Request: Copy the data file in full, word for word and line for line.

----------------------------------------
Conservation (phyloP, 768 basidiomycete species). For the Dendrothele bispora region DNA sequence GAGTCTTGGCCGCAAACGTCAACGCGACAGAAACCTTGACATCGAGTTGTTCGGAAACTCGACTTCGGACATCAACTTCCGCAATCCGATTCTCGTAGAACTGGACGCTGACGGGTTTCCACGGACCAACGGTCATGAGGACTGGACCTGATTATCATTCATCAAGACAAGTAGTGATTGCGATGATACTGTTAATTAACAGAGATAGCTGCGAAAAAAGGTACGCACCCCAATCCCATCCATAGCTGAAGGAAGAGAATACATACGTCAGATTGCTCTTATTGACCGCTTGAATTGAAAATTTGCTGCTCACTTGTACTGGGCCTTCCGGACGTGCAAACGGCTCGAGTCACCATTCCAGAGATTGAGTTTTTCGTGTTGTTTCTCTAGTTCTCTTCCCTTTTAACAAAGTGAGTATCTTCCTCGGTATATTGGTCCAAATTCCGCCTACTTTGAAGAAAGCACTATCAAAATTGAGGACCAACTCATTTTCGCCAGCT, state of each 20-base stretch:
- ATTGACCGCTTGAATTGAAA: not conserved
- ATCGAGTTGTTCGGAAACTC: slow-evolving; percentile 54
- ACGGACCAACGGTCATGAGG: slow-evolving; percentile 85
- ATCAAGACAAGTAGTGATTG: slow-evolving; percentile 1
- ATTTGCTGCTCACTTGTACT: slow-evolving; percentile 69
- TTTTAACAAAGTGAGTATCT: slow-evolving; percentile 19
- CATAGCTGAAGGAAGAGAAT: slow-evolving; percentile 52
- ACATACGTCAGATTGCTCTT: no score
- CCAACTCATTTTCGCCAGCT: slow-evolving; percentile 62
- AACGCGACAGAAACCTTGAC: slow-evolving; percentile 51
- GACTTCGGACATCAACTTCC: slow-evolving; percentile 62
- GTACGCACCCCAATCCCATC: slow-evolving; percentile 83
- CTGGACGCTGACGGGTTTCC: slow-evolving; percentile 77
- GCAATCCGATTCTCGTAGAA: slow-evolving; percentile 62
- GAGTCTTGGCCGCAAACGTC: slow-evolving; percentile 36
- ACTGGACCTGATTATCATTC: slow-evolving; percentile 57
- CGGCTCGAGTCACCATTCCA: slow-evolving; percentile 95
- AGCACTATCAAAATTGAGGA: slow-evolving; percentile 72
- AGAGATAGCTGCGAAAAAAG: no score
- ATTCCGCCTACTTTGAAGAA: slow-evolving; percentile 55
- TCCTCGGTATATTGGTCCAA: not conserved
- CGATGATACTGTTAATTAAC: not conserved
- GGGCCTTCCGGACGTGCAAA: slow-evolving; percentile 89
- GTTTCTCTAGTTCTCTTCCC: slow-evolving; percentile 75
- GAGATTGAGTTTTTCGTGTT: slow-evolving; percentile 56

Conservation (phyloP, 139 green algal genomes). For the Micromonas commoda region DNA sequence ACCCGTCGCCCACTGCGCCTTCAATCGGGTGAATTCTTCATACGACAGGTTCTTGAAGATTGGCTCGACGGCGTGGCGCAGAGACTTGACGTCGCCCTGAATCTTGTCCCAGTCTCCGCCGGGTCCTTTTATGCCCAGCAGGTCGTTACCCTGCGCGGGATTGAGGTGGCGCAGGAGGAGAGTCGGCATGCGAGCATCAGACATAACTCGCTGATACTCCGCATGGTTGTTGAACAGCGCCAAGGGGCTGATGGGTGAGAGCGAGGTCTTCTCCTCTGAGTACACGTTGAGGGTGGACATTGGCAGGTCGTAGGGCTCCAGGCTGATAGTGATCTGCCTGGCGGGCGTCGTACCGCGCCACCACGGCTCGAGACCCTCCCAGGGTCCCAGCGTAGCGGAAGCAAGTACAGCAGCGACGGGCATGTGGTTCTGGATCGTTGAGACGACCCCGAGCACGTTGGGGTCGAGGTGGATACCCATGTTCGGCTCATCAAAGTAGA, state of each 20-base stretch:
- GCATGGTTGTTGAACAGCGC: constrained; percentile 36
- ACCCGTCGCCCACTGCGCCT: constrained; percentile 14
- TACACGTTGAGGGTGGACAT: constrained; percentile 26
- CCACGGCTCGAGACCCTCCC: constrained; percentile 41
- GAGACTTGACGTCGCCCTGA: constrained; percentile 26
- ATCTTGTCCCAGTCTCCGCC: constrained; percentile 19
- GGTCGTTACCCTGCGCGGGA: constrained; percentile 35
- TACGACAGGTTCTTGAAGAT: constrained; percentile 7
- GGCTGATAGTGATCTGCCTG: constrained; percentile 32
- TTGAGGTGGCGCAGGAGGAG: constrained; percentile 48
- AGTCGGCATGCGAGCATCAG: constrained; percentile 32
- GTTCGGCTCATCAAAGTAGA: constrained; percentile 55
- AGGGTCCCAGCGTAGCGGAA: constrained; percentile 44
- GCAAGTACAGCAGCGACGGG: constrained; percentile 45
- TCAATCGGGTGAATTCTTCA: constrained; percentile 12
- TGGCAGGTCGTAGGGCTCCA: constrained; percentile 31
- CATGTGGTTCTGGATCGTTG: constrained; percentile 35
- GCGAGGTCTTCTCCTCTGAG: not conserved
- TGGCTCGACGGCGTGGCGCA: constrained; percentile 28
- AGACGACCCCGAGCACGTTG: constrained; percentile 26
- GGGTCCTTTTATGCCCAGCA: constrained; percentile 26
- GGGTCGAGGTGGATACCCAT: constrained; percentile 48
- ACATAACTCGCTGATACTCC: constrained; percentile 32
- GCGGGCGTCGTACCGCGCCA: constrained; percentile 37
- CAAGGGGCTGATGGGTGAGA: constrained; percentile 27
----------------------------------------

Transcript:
Conservation (phyloP, 768 basidiomycete species). For the Dendrothele bispora region DNA sequence GAGTCTTGGCCGCAAACGTCAACGCGACAGAAACCTTGACATCGAGTTGTTCGGAAACTCGACTTCGGACATCAACTTCCGCAATCCGATTCTCGTAGAACTGGACGCTGACGGGTTTCCACGGACCAACGGTCATGAGGACTGGACCTGATTATCATTCATCAAGACAAGTAGTGATTGCGATGATACTGTTAATTAACAGAGATAGCTGCGAAAAAAGGTACGCACCCCAATCCCATCCATAGCTGAAGGAAGAGAATACATACGTCAGATTGCTCTTATTGACCGCTTGAATTGAAAATTTGCTGCTCACTTGTACTGGGCCTTCCGGACGTGCAAACGGCTCGAGTCACCATTCCAGAGATTGAGTTTTTCGTGTTGTTTCTCTAGTTCTCTTCCCTTTTAACAAAGTGAGTATCTTCCTCGGTATATTGGTCCAAATTCCGCCTACTTTGAAGAAAGCACTATCAAAATTGAGGACCAACTCATTTTCGCCAGCT, state of each 20-base stretch:
- ATTGACCGCTTGAATTGAAA: not conserved
- ATCGAGTTGTTCGGAAACTC: slow-evolving; percentile 54
- ACGGACCAACGGTCATGAGG: slow-evolving; percentile 85
- ATCAAGACAAGTAGTGATTG: slow-evolving; percentile 1
- ATTTGCTGCTCACTTGTACT: slow-evolving; percentile 69
- TTTTAACAAAGTGAGTATCT: slow-evolving; percentile 19
- CATAGCTGAAGGAAGAGAAT: slow-evolving; percentile 52
- ACATACGTCAGATTGCTCTT: no score
- CCAACTCATTTTCGCCAGCT: slow-evolving; percentile 62
- AACGCGACAGAAACCTTGAC: slow-evolving; percentile 51
- GACTTCGGACATCAACTTCC: slow-evolving; percentile 62
- GTACGCACCCCAATCCCATC: slow-evolving; percentile 83
- CTGGACGCTGACGGGTTTCC: slow-evolving; percentile 77
- GCAATCCGATTCTCGTAGAA: slow-evolving; percentile 62
- GAGTCTTGGCCGCAAACGTC: slow-evolving; percentile 36
- ACTGGACCTGATTATCATTC: slow-evolving; percentile 57
- CGGCTCGAGTCACCATTCCA: slow-evolving; percentile 95
- AGCACTATCAAAATTGAGGA: slow-evolving; percentile 72
- AGAGATAGCTGCGAAAAAAG: no score
- ATTCCGCCTACTTTGAAGAA: slow-evolving; percentile 55
- TCCTCGGTATATTGGTCCAA: not conserved
- CGATGATACTGTTAATTAAC: not conserved
- GGGCCTTCCGGACGTGCAAA: slow-evolving; percentile 89
- GTTTCTCTAGTTCTCTTCCC: slow-evolving; percentile 75
- GAGATTGAGTTTTTCGTGTT: slow-evolving; percentile 56

Conservation (phyloP, 139 green algal genomes). For the Micromonas commoda region DNA sequence ACCCGTCGCCCACTGCGCCTTCAATCGGGTGAATTCTTCATACGACAGGTTCTTGAAGATTGGCTCGACGGCGTGGCGCAGAGACTTGACGTCGCCCTGAATCTTGTCCCAGTCTCCGCCGGGTCCTTTTATGCCCAGCAGGTCGTTACCCTGCGCGGGATTGAGGTGGCGCAGGAGGAGAGTCGGCATGCGAGCATCAGACATAACTCGCTGATACTCCGCATGGTTGTTGAACAGCGCCAAGGGGCTGATGGGTGAGAGCGAGGTCTTCTCCTCTGAGTACACGTTGAGGGTGGACATTGGCAGGTCGTAGGGCTCCAGGCTGATAGTGATCTGCCTGGCGGGCGTCGTACCGCGCCACCACGGCTCGAGACCCTCCCAGGGTCCCAGCGTAGCGGAAGCAAGTACAGCAGCGACGGGCATGTGGTTCTGGATCGTTGAGACGACCCCGAGCACGTTGGGGTCGAGGTGGATACCCATGTTCGGCTCATCAAAGTAGA, state of each 20-base stretch:
- GCATGGTTGTTGAACAGCGC: constrained; percentile 36
- ACCCGTCGCCCACTGCGCCT: constrained; percentile 14
- TACACGTTGAGGGTGGACAT: constrained; percentile 26
- CCACGGCTCGAGACCCTCCC: constrained; percentile 41
- GAGACTTGACGTCGCCCTGA: constrained; percentile 26
- ATCTTGTCCCAGTCTCCGCC: constrained; percentile 19
- GGTCGTTACCCTGCGCGGGA: constrained; percentile 35
- TACGACAGGTTCTTGAAGAT: constrained; percentile 7
- GGCTGATAGTGATCTGCCTG: constrained; percentile 32
- TTGAGGTGGCGCAGGAGGAG: constrained; percentile 48
- AGTCGGCATGCGAGCATCAG: constrained; percentile 32
- GTTCGGCTCATCAAAGTAGA: constrained; percentile 55
- AGGGTCCCAGCGTAGCGGAA: constrained; percentile 44
- GCAAGTACAGCAGCGACGGG: constrained; percentile 45
- TCAATCGGGTGAATTCTTCA: constrained; percentile 12
- TGGCAGGTCGTAGGGCTCCA: constrained; percentile 31
- CATGTGGTTCTGGATCGTTG: constrained; percentile 35
- GCGAGGTCTTCTCCTCTGAG: not conserved
- TGGCTCGACGGCGTGGCGCA: constrained; percentile 28
- AGACGACCCCGAGCACGTTG: constrained; percentile 26
- GGGTCCTTTTATGCCCAGCA: constrained; percentile 26
- GGGTCGAGGTGGATACCCAT: constrained; percentile 48
- ACATAACTCGCTGATACTCC: constrained; percentile 32
- GCGGGCGTCGTACCGCGCCA: constrained; percentile 37
- CAAGGGGCTGATGGGTGAGA: constrained; percentile 27